Blair rightly states the obvious but still contested fact that:

"... however much some people may dislike it, ... faith still matters to billions of people around the world. Even in the West, which in many places now has only a tenuous connection with its religious traditions, millions of people still believe. In most other parts of the world, religions are growing. Faith provides a structure for people's lives, values to guide their behaviour and aspirations and ideals which endow their existence with meaning. It is a force which in countless different ways motivates people to do good, though sometimes, it is true, motivates them to do great harm.

So we shall not fully understand what drives countless individuals and the many different communities they make up if we do not understand religion in its various manifestations."

Bowker concludes that:

"... religion should be taken far more seriously by those who are taking political or economic decisions - not just because religions and religious people can be so dangerous, but also because religions are a massively important resource for good. Religions can lead to wicked and destructive evils, but equally religions have the power to contest evil, to raise up the wrecked and desolate from their despair and to commit themselves to the renewal of the earth."


Moby - Natural Blues.

Friday, 13 June 2008

Praying the Kingdom

'Praying the Kingdom' is a Quiet Day with Canon David Driscoll (Executive Officer for Mission in London's Economy). A day of Ignatian meditation based on Charles Elliott's book 'Praying the Kingdom: Towards a Political Spirituality'.

All are welcome on Saturday 14th June, 10.00am to 3.00pm at St John the Evangelist, St John's Road, Seven Kings, Ilford IG2 7BB. Please bring a packed lunch or be prepared to use local shops for lunch. Morning Prayer is at 9.00am, if you are able to come early.

Praying the Kingdom: Towards a Political Spirituality. Charles Elliott. London: Darton, Longman & Todd, 1985. It is normal, when taking in the reality and enormity of structural injustice in our world, to feel both guilty and powerless. Elliott demonstrates how these negative feelings can become creative starting points for a spirituality which enacts the coming Kingdom of God. He develops a series of meditative exercises in which we learn to combine imaginatively our stories with careful readings of Scripture narratives and poetry. Praying individually and corporately—especially in a Eucharistic context—allows us to speak more clearly what is in our hearts and allows God to give us a new vision of his work in the world, empowering us to join him in it.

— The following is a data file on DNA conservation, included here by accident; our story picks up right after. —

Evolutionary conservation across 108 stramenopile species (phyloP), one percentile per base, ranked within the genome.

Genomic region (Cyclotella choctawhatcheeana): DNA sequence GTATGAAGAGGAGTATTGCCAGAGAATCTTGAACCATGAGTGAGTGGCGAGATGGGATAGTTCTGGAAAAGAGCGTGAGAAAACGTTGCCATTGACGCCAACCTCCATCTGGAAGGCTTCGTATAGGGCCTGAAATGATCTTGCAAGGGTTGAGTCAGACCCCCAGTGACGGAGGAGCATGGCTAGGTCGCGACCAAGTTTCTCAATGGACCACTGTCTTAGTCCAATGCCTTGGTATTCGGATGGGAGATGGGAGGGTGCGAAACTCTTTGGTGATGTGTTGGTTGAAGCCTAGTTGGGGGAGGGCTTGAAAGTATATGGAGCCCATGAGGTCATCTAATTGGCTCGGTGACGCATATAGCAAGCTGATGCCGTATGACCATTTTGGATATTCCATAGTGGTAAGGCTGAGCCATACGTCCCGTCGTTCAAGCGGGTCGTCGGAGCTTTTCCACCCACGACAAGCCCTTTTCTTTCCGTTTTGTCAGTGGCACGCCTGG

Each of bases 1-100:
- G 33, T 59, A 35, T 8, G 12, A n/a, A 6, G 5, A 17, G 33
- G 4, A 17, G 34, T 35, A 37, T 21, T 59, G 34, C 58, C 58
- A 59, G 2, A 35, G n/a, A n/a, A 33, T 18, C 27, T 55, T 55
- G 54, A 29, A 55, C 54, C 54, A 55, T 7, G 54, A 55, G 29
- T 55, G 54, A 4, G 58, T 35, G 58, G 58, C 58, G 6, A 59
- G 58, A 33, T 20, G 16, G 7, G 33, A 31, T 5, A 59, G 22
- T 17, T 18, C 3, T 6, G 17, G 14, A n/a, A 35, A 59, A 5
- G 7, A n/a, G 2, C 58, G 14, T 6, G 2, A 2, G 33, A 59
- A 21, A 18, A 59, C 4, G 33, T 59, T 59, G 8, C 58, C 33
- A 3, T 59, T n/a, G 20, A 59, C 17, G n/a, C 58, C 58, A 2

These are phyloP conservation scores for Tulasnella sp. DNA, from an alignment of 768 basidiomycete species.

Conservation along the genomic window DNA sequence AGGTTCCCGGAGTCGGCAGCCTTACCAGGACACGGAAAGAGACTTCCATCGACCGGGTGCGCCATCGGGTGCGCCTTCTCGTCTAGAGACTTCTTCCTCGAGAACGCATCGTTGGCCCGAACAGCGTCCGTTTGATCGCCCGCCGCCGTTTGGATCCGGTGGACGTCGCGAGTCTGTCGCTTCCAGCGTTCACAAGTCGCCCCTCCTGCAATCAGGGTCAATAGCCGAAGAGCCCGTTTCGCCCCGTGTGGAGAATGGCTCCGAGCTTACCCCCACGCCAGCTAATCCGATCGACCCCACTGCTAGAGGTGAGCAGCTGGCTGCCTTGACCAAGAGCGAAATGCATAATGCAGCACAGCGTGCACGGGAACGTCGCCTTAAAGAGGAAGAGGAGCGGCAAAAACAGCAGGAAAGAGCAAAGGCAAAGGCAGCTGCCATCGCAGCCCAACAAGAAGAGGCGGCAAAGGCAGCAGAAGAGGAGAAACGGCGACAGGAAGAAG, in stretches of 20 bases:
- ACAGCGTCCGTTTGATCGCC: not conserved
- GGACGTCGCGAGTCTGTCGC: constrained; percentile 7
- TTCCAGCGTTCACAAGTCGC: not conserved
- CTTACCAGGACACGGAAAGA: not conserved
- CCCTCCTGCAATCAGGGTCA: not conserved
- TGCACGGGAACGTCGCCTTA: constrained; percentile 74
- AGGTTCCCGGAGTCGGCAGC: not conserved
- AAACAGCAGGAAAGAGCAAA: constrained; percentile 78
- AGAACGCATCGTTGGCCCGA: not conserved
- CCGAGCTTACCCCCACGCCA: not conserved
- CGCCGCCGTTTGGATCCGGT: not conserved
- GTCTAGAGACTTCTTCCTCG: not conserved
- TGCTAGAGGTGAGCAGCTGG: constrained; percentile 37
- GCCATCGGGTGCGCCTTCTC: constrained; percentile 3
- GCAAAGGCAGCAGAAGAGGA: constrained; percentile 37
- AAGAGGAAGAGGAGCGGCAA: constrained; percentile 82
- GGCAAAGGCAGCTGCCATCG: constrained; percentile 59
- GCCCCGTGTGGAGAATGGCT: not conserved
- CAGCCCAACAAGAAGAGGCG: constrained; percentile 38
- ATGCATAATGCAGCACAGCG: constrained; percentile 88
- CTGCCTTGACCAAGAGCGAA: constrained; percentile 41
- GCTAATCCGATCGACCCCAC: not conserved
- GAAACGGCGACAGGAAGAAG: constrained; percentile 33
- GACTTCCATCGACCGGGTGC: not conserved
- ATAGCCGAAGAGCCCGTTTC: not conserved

Arvo Part - Spiegel im Spiegel.

Thursday, 12 June 2008

Sociality & spirituality - reassociating the Arts & the Church (2)

Bell’s achievement, complemented and continued as it was by Walter Hussey, set the standard for Anglican engagement with the Arts but needs to be set in this context of the remarkable flowering of Christian culture that also occurred across Europe in the same period. Three recent exhibitions – Maurice Denis: Earthly Paradise, Piety and Pragmatism: Spirituality in Futurist Art and From Russia have shed new light on this phenomenon.

France incubated a flowering of Catholic culture which developed firstly through a literary revival spearheaded by the development of the Modern Catholic Novel. The movement blossomed when fervent young Catholics like Émile Bernard, Paul Sérusier, Maurice Denis and Georges Rouault played key roles in the development of Post-Impressionism, the Nabis, and Fauvism. Denis founded the Ateliers de l’Art Sacré or Studios of Sacred Art and went on to exert a particular influence on the development of religious art in Belgium, Italy and Switzerland. Denis became a major reference among Russian Symbolist painters within which the expression of a Russian Orthodox spirituality was most apparent. In the expressive abstraction of Kandinsky and the minimalist abstraction of Malevich, Russian spirituality for a short period led the Modernist stampede towards new artistic movements.